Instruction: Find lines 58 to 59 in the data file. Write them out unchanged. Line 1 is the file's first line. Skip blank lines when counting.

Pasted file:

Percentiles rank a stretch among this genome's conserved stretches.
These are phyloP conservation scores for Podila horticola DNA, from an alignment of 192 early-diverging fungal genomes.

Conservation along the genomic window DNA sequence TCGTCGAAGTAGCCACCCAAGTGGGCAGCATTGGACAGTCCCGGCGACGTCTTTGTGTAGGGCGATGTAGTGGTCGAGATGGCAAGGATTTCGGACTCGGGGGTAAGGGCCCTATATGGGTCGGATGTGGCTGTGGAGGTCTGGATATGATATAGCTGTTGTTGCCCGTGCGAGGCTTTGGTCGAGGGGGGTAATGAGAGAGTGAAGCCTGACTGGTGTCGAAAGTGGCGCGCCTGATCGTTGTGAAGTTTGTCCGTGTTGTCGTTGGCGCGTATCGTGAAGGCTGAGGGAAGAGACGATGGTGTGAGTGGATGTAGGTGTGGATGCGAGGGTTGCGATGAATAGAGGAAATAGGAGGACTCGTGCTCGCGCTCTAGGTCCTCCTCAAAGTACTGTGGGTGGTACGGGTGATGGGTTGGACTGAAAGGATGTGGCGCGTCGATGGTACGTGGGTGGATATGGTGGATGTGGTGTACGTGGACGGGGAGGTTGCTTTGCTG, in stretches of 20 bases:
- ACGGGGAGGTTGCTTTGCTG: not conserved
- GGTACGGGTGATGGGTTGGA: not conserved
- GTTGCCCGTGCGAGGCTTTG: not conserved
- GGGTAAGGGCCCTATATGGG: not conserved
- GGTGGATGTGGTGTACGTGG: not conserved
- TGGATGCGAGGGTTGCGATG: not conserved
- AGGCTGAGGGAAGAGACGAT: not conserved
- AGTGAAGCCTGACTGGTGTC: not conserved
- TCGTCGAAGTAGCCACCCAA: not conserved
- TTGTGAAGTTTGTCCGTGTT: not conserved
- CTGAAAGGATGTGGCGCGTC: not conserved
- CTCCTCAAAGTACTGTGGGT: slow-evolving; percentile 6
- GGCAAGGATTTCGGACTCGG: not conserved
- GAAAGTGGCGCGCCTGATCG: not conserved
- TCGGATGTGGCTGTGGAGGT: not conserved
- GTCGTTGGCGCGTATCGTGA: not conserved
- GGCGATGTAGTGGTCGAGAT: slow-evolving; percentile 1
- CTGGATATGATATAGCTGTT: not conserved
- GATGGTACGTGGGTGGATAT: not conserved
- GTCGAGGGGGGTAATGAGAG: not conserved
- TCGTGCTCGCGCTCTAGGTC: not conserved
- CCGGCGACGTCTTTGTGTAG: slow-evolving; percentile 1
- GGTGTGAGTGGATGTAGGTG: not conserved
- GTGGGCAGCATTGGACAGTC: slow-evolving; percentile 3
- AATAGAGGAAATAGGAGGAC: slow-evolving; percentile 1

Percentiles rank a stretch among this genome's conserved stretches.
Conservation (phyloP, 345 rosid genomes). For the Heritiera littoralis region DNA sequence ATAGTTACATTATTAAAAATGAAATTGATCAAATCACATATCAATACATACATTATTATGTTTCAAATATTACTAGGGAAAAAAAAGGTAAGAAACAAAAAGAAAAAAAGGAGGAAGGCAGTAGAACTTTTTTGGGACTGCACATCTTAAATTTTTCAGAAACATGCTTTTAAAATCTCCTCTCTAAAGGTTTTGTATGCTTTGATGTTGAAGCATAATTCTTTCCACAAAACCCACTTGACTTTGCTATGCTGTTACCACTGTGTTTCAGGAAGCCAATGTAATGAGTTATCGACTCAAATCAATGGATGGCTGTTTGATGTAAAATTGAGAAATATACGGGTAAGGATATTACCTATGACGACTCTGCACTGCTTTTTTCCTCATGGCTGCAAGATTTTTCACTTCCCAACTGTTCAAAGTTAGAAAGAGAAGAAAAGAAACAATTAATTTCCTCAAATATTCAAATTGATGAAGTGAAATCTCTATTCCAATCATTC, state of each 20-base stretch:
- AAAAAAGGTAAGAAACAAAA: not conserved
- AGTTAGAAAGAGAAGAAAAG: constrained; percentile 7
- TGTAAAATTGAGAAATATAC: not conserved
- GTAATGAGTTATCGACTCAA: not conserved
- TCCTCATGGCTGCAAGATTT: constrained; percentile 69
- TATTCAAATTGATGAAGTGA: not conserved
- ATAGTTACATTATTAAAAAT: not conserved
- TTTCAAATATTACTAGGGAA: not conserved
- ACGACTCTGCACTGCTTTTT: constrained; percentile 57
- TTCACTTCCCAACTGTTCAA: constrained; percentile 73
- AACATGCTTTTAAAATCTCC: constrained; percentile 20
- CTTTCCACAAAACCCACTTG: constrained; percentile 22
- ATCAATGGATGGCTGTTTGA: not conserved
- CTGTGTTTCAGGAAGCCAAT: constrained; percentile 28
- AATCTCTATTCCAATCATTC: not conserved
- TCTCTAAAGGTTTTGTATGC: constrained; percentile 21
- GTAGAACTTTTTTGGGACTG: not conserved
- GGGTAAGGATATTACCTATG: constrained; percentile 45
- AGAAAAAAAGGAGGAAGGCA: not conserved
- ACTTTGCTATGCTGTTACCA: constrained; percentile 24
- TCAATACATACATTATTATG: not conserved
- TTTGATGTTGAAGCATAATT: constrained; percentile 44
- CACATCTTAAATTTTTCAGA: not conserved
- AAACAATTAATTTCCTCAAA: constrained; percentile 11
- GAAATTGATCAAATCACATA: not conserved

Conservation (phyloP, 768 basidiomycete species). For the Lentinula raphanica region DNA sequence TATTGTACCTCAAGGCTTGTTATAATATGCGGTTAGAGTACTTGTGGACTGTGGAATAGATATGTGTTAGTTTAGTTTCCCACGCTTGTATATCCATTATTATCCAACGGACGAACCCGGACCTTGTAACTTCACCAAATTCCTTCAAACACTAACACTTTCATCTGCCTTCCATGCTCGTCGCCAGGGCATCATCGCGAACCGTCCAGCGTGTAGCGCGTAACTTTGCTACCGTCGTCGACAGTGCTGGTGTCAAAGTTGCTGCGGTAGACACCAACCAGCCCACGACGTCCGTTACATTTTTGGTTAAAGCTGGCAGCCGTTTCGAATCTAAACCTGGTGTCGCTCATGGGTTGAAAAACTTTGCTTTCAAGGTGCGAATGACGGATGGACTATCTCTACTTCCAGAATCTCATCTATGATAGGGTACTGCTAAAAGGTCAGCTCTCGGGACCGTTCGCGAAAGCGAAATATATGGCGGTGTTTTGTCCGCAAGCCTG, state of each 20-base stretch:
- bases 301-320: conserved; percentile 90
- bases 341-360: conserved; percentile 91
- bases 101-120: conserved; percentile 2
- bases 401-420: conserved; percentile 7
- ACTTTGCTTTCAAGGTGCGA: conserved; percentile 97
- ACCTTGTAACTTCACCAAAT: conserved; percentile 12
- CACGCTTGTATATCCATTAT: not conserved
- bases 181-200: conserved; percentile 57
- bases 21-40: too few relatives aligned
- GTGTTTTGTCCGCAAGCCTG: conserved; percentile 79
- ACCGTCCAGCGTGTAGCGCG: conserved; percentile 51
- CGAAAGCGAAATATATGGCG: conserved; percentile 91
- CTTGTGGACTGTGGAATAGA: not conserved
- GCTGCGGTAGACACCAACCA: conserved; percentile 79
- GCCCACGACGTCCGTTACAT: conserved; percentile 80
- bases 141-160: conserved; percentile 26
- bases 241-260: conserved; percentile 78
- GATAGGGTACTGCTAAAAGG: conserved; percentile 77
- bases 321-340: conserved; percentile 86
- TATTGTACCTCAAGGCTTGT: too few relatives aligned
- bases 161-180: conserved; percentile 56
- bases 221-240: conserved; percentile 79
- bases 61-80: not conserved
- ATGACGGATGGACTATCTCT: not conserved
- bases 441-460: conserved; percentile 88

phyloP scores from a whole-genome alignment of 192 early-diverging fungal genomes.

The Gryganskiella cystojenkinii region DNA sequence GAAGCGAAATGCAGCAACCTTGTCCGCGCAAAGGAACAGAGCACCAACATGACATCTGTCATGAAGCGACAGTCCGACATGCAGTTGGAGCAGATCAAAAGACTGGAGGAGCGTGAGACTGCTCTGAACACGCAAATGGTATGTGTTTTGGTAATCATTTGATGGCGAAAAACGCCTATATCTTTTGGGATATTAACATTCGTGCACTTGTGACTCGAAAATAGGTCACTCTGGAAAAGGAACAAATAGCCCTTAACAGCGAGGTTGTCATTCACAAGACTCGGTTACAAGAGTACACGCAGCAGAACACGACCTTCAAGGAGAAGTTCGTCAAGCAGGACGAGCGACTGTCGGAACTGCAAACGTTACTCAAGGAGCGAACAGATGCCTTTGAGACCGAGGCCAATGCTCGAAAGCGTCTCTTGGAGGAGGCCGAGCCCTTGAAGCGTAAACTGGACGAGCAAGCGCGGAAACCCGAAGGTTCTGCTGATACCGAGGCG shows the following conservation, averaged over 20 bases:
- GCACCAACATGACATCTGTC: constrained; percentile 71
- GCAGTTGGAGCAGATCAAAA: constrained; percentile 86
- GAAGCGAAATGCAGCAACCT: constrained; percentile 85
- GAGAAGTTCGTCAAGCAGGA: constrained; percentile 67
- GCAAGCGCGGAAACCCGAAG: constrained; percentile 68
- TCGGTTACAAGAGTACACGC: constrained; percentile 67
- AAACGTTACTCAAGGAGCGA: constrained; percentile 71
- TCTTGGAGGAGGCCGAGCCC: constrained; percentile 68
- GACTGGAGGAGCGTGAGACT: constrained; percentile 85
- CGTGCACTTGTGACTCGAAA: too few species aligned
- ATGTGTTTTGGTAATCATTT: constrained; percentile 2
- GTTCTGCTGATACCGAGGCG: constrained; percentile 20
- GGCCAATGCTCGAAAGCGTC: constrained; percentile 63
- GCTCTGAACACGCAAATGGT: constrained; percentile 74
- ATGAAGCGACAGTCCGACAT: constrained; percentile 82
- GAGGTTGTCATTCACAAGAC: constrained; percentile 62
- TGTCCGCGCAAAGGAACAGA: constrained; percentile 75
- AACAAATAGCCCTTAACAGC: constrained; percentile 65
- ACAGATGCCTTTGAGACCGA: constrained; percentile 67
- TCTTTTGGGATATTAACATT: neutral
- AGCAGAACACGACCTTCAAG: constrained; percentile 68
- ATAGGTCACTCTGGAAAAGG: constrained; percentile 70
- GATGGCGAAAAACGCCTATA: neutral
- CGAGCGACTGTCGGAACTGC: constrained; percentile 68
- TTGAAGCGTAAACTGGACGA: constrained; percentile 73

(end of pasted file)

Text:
- bases 341-360: conserved; percentile 91
- bases 101-120: conserved; percentile 2